When I first wrote about Google Glass (and how it portends to radically alter the fundamental relationship we have with computing) I wasn’t thinking broadly enough. Sure, there have been “heads-up” displays for quite some time. The military has been experimenting with them for probably over a decade. And movies like IronMan showed what a world would look like augmented by data. In fact, there is a whole industry of “augmented reality” applications and software.
And as I thought more broadly about this I began to see a trend emerging, something that wrapped all of these ideas up into a common name. I call it Field of Vision Computing (or FoVC for short).
This computing trend is all about the insertion of computer-generated objects directly into our field of vision without obfuscation. A great example of this is Instabeat’s HUD for swimmers. It analyzes data derived from the swimmer, computes it, and provides visual augmentation without obscuring vision. That is FoVC in a nutshell. Of course, products like GoogleGlass and Recon Jet are examples as well.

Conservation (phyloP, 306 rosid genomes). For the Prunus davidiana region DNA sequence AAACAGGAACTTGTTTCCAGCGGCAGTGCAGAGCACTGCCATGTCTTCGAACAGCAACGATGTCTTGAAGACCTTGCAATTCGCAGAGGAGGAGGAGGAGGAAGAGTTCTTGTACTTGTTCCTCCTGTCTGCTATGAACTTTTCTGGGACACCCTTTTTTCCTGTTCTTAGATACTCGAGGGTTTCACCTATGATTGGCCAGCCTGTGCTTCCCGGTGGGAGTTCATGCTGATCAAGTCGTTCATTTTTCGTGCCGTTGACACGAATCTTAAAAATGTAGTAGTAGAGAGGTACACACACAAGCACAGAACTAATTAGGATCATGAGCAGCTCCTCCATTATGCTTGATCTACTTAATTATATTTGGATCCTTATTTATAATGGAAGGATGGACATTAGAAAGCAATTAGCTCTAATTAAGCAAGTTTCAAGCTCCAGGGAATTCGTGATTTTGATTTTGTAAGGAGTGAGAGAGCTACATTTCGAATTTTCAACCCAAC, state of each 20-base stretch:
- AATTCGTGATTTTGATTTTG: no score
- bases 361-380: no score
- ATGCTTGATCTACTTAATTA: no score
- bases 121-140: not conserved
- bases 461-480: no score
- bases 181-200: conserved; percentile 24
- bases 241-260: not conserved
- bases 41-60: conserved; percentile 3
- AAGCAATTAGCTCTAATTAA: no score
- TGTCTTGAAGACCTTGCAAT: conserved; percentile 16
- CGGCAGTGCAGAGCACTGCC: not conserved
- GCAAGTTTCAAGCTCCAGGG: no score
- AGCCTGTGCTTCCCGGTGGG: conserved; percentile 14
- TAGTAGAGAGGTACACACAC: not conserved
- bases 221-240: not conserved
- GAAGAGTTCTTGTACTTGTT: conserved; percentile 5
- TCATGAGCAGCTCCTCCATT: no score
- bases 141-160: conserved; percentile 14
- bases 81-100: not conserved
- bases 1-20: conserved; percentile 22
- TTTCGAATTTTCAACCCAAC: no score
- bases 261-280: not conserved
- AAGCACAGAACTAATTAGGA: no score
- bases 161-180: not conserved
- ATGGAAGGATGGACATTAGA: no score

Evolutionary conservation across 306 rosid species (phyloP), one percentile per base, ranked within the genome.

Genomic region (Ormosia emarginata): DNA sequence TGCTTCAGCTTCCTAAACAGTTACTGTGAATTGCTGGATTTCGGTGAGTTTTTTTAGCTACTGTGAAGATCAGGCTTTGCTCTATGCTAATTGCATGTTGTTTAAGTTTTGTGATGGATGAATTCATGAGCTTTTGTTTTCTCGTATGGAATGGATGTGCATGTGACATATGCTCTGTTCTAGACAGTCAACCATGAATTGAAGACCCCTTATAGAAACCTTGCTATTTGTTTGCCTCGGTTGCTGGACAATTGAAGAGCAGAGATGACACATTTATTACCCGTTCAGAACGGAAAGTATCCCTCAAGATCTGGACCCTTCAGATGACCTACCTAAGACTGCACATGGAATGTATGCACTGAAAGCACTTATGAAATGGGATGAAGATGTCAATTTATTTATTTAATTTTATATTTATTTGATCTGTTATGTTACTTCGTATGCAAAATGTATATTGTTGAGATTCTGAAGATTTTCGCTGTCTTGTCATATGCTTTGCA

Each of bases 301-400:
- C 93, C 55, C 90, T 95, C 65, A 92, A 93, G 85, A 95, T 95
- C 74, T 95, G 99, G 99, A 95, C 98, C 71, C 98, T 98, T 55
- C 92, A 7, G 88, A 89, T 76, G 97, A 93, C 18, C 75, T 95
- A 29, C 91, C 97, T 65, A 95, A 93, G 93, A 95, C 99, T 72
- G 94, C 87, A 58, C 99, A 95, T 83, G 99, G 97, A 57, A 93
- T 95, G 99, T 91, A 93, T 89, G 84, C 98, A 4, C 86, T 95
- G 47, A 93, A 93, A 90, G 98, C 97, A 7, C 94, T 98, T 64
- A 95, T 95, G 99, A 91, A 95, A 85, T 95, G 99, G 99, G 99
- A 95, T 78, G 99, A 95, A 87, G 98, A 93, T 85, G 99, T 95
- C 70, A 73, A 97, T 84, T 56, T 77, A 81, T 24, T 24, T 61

It’s understandable, at the time I am writing this blog post, that there is a lot of hype around GoogleGlass (and, more importantly, FoVC). It’s hot and exciting. It’s the NBT (Next Big Thing). But as I pointed out in my initial post, GoogleGlass and all the other products entering the market are just examples of this larger FoVC technology trend (as much as Microsoft Kinnect is an example of Active User Interface). It’s clear to me at least, that no matter how much pushback we see on GoogleGlass or its competitors, FoVC will continue to evolve. We have reached the technological state of maturity to developer even more fine-grained approaches to FoVC.
Don’t be surprised when the FoVC contacts come out…
Image courtesy of realdirtymets.com
Originally posted 2013-05-16 13:00:22.